Also, dumb question, maybe, but why the silence over not eating? One assumes a very thin person, under pressure to maintain a certain physical appearance, does not consume much.... Was it a secret at the time that Mr. B limited his wife Tallchief's supper?

Another interesting fact noted by Korbes - that NYCB wanted certain body types, in which dancers had "boy bodies", with slim hips, etc.

#56 SandyMcKean

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Posted 26 February 2012 - 08:53 AM

Carla Korbes.......She seems to be a very strong person.


I've met Carla many times in non-ballet settings, and my impression is indeed that she is a very strong person. She is also elegant (her clothes can be spectacular), and she seems willing to go well out of her way to encourage and assist young dancers.....even the very youngest.

Why did Noe join MC?


This is covered more or less in the book. I would say it was not a simple decision......it had many components to it. Part of it definitely had to do with her having been inspired to work with the genius that is Mailloit; part the allure of living in Europe; part her either the real or imagined perceptions of her position in the hierarchy of principal dancers and possible favoritism practiced by management.

#57 Jayne

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Posted 26 February 2012 - 02:55 PM

From Dance Magazine January 2009:
http://dancemagazine...uropean-Dreamin

For former Pacific Northwest Ballet principal Noelani Pantastico, now a recent émigré to Les Ballets de Monte-Carlo, the opportunity to follow artistic director Jean-Christophe Maillot and repeat her stunning success as Juliet (which she debuted with PNB last year) in Europe was the chance of a lifetime. “A lot of people think Maillot stole me or that I was unhappy with PNB,” says Pantastico, 28. “But my main motivation for leaving was to feel growth as a dancer and as a human being.” The choreographer chose Pantastico to perform the heroine role on opening night of the Monte Carlo’s Les Nuits de la Danse. Pantastico, who joined the company as a soloist, refers to her first month in Monaco as “magical,” and that opening night in July as a dream come true.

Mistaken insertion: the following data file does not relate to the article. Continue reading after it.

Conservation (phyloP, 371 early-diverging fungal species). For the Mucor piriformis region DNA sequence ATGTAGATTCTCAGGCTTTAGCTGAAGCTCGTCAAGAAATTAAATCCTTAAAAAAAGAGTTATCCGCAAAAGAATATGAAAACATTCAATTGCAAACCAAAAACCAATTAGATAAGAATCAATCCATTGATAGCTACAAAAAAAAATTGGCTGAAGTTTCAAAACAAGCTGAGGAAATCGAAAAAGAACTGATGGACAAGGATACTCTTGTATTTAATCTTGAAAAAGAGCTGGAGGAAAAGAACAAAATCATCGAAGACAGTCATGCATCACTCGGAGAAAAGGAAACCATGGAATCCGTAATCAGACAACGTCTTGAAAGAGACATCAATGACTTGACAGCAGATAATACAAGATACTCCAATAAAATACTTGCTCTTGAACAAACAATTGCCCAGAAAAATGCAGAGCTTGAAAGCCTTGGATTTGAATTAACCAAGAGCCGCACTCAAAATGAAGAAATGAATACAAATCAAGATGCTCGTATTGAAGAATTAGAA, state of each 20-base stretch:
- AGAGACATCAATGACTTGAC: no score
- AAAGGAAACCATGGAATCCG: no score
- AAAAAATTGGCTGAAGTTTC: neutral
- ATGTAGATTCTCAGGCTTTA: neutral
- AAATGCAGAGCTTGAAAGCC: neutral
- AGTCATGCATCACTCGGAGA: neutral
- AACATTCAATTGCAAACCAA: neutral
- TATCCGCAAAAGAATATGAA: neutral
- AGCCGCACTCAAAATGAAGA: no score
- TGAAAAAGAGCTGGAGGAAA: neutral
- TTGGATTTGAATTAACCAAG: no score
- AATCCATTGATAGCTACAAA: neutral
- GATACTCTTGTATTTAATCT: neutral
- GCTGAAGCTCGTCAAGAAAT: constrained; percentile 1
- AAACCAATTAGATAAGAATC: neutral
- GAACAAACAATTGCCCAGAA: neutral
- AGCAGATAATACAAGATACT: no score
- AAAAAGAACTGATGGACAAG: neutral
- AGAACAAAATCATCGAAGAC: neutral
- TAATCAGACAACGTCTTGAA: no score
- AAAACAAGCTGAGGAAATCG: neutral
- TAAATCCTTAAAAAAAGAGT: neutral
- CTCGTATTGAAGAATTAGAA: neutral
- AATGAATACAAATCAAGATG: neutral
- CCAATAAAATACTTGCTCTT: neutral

And the February 2012 edition:
http://dancemagazine...-A-Winning-Hand

Its 48 dancers are an international group, with one former Pacific Northwest Ballet principal among them: Noelani Pantastico, who fell in love with Maillot’s choreography when PNB performed hisRoméo et Juliette. She joined in 2008 and relishes the pace. “The atmosphere is very relaxed,” she says. “Jean-Christophe is constantly refreshing the pieces we dance. It’s never the same.”



#58 puppytreats

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Posted 26 March 2012 - 11:18 AM

Yes, I could be setting a record with how long I am taking to get through this book, and my questions may be answered later in the book, but I am a bit dumbfounded at times, and curious at others, so I am posing this question now, impatiently, instead of finishing the book first (which I may decide not to do...).

Mere chapters after discussing the drama, excitement. and opportunity afforded to Noe in Maillot's "R&J", and her triumph, the author discussed Casey Herd, Lucien P., and Noe P. considering leaving PNB. One issue considered in leaving is having nothing left to stay for or no reason to stay. This is an incredible jump. The men received the promotions they desired. Noe seemed poised for stardom or golden status. Even with other, maybe favored principal dancers in the company, opportunities existed, did they not? I am not saying no reason to leave existed, and on balance, for many reasons, one may have chosen to leave, but but did they have no reason to stay? I think I am missing something.